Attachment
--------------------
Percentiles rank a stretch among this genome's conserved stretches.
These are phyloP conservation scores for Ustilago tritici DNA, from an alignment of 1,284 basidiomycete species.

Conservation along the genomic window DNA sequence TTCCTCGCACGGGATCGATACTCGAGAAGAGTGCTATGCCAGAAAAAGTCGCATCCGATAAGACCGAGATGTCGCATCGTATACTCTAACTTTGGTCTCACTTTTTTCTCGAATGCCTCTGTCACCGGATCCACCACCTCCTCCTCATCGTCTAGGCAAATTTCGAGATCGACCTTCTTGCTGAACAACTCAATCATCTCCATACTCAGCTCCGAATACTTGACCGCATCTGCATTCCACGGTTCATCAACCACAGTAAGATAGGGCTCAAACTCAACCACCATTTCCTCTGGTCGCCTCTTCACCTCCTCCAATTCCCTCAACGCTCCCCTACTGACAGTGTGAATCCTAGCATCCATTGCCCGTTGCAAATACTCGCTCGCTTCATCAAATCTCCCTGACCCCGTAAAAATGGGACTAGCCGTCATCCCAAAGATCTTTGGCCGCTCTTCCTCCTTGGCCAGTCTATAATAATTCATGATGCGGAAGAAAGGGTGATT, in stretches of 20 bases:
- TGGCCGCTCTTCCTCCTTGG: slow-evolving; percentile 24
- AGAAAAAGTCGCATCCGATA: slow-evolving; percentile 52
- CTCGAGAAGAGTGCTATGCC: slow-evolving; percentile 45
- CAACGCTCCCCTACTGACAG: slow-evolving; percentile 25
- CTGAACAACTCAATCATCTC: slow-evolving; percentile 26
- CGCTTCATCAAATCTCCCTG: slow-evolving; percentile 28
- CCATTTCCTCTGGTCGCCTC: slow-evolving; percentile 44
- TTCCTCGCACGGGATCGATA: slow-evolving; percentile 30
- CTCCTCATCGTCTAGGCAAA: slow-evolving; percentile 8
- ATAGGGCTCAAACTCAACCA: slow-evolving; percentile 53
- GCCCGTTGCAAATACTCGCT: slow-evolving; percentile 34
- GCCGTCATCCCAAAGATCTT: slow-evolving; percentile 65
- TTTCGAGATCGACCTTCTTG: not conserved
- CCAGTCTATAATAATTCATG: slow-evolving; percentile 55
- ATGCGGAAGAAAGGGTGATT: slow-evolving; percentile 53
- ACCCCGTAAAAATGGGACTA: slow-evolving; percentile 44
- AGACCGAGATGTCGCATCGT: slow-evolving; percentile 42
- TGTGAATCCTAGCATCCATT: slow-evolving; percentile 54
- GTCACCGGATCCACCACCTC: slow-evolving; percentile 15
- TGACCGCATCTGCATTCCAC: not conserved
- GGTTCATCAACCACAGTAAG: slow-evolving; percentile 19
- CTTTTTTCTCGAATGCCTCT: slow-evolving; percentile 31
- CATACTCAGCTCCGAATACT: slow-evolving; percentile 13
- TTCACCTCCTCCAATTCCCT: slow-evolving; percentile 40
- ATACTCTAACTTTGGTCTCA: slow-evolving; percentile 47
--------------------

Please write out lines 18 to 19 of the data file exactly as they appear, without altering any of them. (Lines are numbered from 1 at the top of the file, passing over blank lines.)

- ATGCGGAAGAAAGGGTGATT: slow-evolving; percentile 53
- ACCCCGTAAAAATGGGACTA: slow-evolving; percentile 44